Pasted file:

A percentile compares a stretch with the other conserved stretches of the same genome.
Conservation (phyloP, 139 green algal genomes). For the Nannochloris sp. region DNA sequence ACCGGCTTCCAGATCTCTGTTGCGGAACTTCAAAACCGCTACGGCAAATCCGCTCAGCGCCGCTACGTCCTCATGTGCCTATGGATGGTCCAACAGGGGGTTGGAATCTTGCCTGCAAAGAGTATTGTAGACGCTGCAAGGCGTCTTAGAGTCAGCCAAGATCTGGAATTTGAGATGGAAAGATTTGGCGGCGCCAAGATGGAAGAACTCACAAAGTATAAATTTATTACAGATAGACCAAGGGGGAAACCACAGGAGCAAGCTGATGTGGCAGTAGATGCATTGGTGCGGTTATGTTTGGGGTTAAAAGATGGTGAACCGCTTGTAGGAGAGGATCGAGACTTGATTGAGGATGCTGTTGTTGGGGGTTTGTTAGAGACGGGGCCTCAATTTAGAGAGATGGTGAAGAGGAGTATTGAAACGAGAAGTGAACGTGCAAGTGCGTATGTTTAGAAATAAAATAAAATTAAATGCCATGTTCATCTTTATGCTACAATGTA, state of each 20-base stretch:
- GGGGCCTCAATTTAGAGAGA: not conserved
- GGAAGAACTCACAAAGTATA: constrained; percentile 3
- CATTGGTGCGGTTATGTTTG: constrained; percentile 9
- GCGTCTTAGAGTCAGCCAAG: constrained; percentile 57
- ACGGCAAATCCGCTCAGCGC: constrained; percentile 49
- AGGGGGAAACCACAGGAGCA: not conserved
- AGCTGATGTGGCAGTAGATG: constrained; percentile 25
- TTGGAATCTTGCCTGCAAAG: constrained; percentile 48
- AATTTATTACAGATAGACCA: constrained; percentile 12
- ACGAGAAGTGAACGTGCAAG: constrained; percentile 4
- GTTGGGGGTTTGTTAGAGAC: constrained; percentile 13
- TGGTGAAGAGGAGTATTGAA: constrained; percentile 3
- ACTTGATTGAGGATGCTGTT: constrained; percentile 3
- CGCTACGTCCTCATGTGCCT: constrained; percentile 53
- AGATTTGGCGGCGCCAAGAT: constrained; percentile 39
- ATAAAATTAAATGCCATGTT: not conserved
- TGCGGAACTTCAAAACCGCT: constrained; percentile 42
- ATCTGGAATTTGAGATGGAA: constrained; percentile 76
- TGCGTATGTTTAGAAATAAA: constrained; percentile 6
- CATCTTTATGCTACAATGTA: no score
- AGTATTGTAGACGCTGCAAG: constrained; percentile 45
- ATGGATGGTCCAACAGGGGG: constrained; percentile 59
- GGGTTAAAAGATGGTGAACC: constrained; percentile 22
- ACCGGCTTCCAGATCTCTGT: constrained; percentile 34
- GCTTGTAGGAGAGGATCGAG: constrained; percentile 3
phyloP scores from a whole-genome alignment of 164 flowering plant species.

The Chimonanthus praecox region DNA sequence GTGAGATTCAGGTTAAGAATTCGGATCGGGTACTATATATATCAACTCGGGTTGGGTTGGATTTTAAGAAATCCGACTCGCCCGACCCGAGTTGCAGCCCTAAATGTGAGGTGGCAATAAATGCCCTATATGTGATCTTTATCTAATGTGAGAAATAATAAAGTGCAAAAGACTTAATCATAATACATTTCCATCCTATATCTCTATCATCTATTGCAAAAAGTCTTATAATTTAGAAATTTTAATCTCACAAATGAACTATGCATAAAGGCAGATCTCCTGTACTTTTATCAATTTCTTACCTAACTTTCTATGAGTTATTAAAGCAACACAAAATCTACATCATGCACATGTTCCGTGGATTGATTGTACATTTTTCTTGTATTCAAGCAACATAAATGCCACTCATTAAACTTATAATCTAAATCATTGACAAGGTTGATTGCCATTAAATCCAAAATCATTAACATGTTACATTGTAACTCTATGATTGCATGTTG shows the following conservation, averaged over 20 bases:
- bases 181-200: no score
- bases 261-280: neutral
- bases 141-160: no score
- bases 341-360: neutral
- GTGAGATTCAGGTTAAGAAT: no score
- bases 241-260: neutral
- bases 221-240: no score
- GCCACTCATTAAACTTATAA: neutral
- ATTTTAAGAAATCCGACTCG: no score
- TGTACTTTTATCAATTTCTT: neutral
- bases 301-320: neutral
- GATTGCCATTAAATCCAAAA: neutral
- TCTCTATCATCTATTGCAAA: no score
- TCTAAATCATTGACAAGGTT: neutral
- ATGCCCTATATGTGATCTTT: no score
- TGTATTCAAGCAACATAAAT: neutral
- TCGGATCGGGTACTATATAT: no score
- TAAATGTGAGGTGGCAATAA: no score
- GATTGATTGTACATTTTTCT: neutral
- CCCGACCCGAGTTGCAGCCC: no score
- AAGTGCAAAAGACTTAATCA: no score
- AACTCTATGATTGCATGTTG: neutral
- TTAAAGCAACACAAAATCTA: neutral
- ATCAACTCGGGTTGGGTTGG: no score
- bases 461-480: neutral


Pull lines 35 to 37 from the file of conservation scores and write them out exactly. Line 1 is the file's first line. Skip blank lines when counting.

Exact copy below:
- bases 241-260: neutral
- bases 221-240: no score
- GCCACTCATTAAACTTATAA: neutral